Sunday, 6 July 2014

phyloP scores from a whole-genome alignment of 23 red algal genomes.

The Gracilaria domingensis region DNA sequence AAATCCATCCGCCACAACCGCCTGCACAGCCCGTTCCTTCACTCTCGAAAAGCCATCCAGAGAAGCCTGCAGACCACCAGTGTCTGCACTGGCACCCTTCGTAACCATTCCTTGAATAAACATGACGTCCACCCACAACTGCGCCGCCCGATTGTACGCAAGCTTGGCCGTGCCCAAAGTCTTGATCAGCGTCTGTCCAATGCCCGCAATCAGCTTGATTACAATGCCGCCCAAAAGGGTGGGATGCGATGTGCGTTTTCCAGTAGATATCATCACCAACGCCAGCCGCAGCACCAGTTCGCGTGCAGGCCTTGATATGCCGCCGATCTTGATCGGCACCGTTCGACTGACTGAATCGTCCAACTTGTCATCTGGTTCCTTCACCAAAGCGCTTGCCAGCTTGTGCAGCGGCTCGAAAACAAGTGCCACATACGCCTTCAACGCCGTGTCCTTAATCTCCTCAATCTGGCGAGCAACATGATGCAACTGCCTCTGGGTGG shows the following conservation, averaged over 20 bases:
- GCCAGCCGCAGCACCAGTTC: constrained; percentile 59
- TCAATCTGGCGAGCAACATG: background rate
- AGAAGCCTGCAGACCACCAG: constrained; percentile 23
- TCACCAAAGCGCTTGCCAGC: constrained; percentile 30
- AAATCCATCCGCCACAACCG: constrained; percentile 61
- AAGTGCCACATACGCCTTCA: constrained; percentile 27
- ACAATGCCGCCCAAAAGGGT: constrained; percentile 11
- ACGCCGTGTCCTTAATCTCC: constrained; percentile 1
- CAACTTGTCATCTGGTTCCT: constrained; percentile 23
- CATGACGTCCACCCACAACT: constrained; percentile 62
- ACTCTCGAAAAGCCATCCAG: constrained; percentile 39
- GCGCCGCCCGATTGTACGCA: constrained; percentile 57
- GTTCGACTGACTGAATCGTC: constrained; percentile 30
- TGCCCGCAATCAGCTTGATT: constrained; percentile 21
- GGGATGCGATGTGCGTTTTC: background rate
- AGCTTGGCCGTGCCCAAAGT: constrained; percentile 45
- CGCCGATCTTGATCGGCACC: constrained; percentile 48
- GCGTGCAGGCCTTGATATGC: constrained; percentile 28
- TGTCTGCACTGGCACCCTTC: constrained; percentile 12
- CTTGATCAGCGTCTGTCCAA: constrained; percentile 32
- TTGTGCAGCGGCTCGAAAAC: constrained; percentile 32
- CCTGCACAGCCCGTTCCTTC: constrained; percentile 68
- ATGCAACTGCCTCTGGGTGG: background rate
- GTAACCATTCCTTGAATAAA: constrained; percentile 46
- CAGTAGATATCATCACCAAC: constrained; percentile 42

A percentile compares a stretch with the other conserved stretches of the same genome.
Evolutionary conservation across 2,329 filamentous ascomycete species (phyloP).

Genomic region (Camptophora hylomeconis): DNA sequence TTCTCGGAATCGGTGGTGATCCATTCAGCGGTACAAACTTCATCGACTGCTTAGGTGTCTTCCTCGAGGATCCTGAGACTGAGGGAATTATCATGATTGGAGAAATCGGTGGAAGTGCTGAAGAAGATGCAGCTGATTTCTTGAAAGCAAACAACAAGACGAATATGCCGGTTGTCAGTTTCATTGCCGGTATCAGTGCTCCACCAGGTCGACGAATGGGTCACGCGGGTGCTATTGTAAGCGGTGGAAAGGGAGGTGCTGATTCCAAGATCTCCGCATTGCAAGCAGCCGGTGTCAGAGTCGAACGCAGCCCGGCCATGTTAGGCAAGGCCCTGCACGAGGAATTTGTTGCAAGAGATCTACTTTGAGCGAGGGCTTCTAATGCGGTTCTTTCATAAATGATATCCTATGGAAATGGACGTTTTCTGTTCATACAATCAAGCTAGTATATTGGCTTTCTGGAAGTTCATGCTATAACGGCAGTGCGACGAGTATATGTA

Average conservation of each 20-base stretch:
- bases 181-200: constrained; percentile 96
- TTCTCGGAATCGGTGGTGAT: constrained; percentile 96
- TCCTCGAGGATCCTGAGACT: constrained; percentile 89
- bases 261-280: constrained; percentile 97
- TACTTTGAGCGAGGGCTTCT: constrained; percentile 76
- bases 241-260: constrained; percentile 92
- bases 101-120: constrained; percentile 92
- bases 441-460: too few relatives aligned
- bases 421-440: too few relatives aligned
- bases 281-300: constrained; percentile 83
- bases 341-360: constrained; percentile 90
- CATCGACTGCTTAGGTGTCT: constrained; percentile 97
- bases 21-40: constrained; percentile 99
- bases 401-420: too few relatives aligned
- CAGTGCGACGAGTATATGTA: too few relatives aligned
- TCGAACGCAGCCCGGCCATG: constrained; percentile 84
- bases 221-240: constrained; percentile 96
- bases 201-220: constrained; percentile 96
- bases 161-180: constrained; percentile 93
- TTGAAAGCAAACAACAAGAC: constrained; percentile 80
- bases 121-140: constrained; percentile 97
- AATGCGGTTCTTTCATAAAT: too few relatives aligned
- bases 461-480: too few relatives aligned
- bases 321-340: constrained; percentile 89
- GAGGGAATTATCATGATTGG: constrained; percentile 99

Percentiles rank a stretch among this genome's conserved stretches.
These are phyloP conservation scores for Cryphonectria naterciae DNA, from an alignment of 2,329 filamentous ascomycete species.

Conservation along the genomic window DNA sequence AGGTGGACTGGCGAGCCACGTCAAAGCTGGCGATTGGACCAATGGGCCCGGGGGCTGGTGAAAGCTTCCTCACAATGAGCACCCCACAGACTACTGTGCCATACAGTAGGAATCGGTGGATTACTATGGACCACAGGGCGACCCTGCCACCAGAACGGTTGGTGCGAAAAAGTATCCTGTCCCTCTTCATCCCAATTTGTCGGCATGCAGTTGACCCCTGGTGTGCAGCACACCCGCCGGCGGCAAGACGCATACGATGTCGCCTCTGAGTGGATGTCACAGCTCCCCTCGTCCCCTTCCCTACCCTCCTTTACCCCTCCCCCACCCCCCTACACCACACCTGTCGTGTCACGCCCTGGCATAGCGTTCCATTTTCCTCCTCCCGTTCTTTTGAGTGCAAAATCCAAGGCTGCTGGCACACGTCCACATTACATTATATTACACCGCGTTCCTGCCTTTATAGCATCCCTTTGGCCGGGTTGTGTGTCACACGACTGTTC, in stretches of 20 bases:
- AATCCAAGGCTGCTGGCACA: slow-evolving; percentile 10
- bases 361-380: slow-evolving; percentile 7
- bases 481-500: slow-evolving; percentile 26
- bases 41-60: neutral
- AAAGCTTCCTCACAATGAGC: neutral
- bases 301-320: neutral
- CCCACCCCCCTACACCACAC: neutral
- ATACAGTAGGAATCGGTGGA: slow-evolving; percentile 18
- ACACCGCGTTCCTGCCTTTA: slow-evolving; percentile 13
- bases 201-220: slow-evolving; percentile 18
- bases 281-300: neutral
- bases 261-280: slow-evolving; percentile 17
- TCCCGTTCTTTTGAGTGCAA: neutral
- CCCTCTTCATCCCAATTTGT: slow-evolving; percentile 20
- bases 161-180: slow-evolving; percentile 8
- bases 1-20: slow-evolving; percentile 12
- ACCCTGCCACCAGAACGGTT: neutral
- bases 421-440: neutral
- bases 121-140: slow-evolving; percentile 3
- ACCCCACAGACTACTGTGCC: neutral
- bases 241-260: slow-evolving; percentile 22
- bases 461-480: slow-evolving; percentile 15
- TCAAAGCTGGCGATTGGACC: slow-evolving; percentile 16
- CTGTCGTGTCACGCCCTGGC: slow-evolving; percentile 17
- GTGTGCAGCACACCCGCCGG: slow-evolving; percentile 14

By chance, I came across an article my father wrote in 2002 about the view from our Genoa flat. The view was indeed amazing, over the greenhouse with its palm trees, the whole city and, on a clear day, the sea. To the left there was a castle. Throughout my youth, I used to look from the window, at the grey slate roofs and the castle, which, against the setting sun, sometimes looked like a skull. I loved that flat, and it will always be in my heart. So, holding back the tears, I read my dad's article, curious and scared to learn how he felt about the place. It turned out - and actually I should have remembered - that, while I, in my room, was looking ahead, at the buildings, the castle, and the sea, my father, in his study, was looking through his bay window at the winding road. And while he was looking and thinking of all the years gone by, of his ghosts from the war, he was also waiting for me to come home. This image, this different point of view, the looking ahead and the looking to the side, made me suddenly see a different person, not my father, the all-knowing, the powerful, the wise, the giant, but a man, a mortal, with all his insecurities, fears, and sorrows. As I don't have children, I never really think of what it must be like to be a parent, of how mysterious a young life must appear. Mysterious and worrisome, fragile, yet in need of space and trust in order to grow. Being a rebellious, exploratory and dreamy child, I must have appeared particularly mysterious to him, while he pondered on how to be a good father, looking at the winding road from the bay window. Sometimes, out of desperation, he would make me sit on the couch and read to me from the Ecclesiastes, 'To every thing there is a season, and a time to every purpose under the heaven:, A time to be born, and a time to die; a time to plant, and a time to pluck up that which is planted...' He was hoping to slow me down, to make me wait until I was more prepared. But the time was right, it was the right time for me. Now, I like to think of this sense of time as an intuitive clock, that has its natural speed, its right time for things. Even though my fast clock was cause of concern for my father, back then, I followed its rhythm, like a dog on a walk, sometimes running, sometimes stopping to investigate a scent or a movement. It was only later in life that I started fighting against my clock, wanting to learn things faster, to work harder, more and more, in order to get to that place that is supposed to be my destination. But my intuitive clock thinks otherwise, 'To everything there is a season... a time to get and a time to lose.' The journey will take the time it needs to take, for how valiantly I fight against windmills. I am glad I didn't know that my father was not omniscient when I was a child and needed to think it was possible to have control over our own lives. And I am glad that my intuitive clock has shown me a different version of my father today, today that I am the same age he was then, when he sat on his chair and read me from the Ecclesiastes. There is indeed a time for everything.